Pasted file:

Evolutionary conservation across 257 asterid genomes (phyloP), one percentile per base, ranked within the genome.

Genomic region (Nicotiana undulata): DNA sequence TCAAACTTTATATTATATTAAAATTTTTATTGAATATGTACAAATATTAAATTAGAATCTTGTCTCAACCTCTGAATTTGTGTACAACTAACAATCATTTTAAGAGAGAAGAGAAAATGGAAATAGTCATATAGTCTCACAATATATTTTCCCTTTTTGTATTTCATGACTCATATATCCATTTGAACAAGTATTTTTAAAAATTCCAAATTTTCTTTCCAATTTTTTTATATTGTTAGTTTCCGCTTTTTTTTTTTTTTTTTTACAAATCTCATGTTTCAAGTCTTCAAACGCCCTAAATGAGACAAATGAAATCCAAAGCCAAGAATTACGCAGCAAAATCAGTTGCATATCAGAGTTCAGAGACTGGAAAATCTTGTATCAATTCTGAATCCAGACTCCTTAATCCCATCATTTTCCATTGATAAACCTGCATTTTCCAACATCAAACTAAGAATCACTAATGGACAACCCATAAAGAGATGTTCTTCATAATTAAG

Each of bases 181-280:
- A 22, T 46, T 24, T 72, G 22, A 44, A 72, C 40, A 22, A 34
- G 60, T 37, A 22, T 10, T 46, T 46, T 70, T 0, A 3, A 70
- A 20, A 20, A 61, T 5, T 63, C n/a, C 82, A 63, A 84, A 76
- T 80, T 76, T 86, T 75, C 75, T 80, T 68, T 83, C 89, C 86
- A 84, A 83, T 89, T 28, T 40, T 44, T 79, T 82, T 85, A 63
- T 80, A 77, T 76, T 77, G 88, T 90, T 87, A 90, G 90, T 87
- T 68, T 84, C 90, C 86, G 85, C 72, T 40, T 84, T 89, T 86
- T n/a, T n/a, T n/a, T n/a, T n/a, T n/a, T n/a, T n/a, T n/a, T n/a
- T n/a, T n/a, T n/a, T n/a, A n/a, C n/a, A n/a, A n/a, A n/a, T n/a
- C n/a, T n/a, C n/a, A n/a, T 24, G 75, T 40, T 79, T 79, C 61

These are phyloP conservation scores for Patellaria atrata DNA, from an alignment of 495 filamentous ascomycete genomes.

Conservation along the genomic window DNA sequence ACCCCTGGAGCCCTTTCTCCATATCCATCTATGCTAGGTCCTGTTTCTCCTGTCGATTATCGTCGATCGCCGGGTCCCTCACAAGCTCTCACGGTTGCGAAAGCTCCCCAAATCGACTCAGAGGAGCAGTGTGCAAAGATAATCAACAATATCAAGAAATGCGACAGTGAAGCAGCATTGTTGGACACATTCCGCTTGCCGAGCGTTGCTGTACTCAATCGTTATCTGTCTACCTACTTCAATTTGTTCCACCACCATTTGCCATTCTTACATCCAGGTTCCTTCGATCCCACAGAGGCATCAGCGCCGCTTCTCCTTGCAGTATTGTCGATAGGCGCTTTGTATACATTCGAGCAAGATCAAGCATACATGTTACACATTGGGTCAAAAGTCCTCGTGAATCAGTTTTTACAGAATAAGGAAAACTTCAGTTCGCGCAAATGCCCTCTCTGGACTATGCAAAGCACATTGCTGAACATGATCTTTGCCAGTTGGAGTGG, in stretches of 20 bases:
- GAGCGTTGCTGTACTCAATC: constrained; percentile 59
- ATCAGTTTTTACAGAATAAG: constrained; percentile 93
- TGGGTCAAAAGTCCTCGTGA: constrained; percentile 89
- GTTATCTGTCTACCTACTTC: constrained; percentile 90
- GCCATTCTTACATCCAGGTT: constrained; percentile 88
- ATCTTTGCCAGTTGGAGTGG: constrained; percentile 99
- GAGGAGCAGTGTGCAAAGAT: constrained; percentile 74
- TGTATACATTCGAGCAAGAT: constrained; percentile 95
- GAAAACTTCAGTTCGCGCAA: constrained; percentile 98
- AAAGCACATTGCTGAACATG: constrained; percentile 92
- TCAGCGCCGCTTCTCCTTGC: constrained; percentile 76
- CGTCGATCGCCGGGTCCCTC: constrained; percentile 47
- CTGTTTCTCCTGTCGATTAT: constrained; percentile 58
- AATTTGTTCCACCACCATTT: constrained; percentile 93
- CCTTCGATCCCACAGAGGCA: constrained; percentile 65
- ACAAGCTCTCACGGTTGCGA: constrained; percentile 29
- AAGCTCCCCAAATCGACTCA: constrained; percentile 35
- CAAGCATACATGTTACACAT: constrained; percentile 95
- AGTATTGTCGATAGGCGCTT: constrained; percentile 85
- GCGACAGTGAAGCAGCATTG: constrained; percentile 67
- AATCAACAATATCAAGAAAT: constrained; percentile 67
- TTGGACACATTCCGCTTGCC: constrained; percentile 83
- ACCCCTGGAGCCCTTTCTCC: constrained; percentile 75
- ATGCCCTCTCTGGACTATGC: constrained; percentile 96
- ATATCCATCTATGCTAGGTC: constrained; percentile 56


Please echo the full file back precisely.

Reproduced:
Evolutionary conservation across 257 asterid genomes (phyloP), one percentile per base, ranked within the genome.

Genomic region (Nicotiana undulata): DNA sequence TCAAACTTTATATTATATTAAAATTTTTATTGAATATGTACAAATATTAAATTAGAATCTTGTCTCAACCTCTGAATTTGTGTACAACTAACAATCATTTTAAGAGAGAAGAGAAAATGGAAATAGTCATATAGTCTCACAATATATTTTCCCTTTTTGTATTTCATGACTCATATATCCATTTGAACAAGTATTTTTAAAAATTCCAAATTTTCTTTCCAATTTTTTTATATTGTTAGTTTCCGCTTTTTTTTTTTTTTTTTTACAAATCTCATGTTTCAAGTCTTCAAACGCCCTAAATGAGACAAATGAAATCCAAAGCCAAGAATTACGCAGCAAAATCAGTTGCATATCAGAGTTCAGAGACTGGAAAATCTTGTATCAATTCTGAATCCAGACTCCTTAATCCCATCATTTTCCATTGATAAACCTGCATTTTCCAACATCAAACTAAGAATCACTAATGGACAACCCATAAAGAGATGTTCTTCATAATTAAG

Each of bases 181-280:
- A 22, T 46, T 24, T 72, G 22, A 44, A 72, C 40, A 22, A 34
- G 60, T 37, A 22, T 10, T 46, T 46, T 70, T 0, A 3, A 70
- A 20, A 20, A 61, T 5, T 63, C n/a, C 82, A 63, A 84, A 76
- T 80, T 76, T 86, T 75, C 75, T 80, T 68, T 83, C 89, C 86
- A 84, A 83, T 89, T 28, T 40, T 44, T 79, T 82, T 85, A 63
- T 80, A 77, T 76, T 77, G 88, T 90, T 87, A 90, G 90, T 87
- T 68, T 84, C 90, C 86, G 85, C 72, T 40, T 84, T 89, T 86
- T n/a, T n/a, T n/a, T n/a, T n/a, T n/a, T n/a, T n/a, T n/a, T n/a
- T n/a, T n/a, T n/a, T n/a, A n/a, C n/a, A n/a, A n/a, A n/a, T n/a
- C n/a, T n/a, C n/a, A n/a, T 24, G 75, T 40, T 79, T 79, C 61

These are phyloP conservation scores for Patellaria atrata DNA, from an alignment of 495 filamentous ascomycete genomes.

Conservation along the genomic window DNA sequence ACCCCTGGAGCCCTTTCTCCATATCCATCTATGCTAGGTCCTGTTTCTCCTGTCGATTATCGTCGATCGCCGGGTCCCTCACAAGCTCTCACGGTTGCGAAAGCTCCCCAAATCGACTCAGAGGAGCAGTGTGCAAAGATAATCAACAATATCAAGAAATGCGACAGTGAAGCAGCATTGTTGGACACATTCCGCTTGCCGAGCGTTGCTGTACTCAATCGTTATCTGTCTACCTACTTCAATTTGTTCCACCACCATTTGCCATTCTTACATCCAGGTTCCTTCGATCCCACAGAGGCATCAGCGCCGCTTCTCCTTGCAGTATTGTCGATAGGCGCTTTGTATACATTCGAGCAAGATCAAGCATACATGTTACACATTGGGTCAAAAGTCCTCGTGAATCAGTTTTTACAGAATAAGGAAAACTTCAGTTCGCGCAAATGCCCTCTCTGGACTATGCAAAGCACATTGCTGAACATGATCTTTGCCAGTTGGAGTGG, in stretches of 20 bases:
- GAGCGTTGCTGTACTCAATC: constrained; percentile 59
- ATCAGTTTTTACAGAATAAG: constrained; percentile 93
- TGGGTCAAAAGTCCTCGTGA: constrained; percentile 89
- GTTATCTGTCTACCTACTTC: constrained; percentile 90
- GCCATTCTTACATCCAGGTT: constrained; percentile 88
- ATCTTTGCCAGTTGGAGTGG: constrained; percentile 99
- GAGGAGCAGTGTGCAAAGAT: constrained; percentile 74
- TGTATACATTCGAGCAAGAT: constrained; percentile 95
- GAAAACTTCAGTTCGCGCAA: constrained; percentile 98
- AAAGCACATTGCTGAACATG: constrained; percentile 92
- TCAGCGCCGCTTCTCCTTGC: constrained; percentile 76
- CGTCGATCGCCGGGTCCCTC: constrained; percentile 47
- CTGTTTCTCCTGTCGATTAT: constrained; percentile 58
- AATTTGTTCCACCACCATTT: constrained; percentile 93
- CCTTCGATCCCACAGAGGCA: constrained; percentile 65
- ACAAGCTCTCACGGTTGCGA: constrained; percentile 29
- AAGCTCCCCAAATCGACTCA: constrained; percentile 35
- CAAGCATACATGTTACACAT: constrained; percentile 95
- AGTATTGTCGATAGGCGCTT: constrained; percentile 85
- GCGACAGTGAAGCAGCATTG: constrained; percentile 67
- AATCAACAATATCAAGAAAT: constrained; percentile 67
- TTGGACACATTCCGCTTGCC: constrained; percentile 83
- ACCCCTGGAGCCCTTTCTCC: constrained; percentile 75
- ATGCCCTCTCTGGACTATGC: constrained; percentile 96
- ATATCCATCTATGCTAGGTC: constrained; percentile 56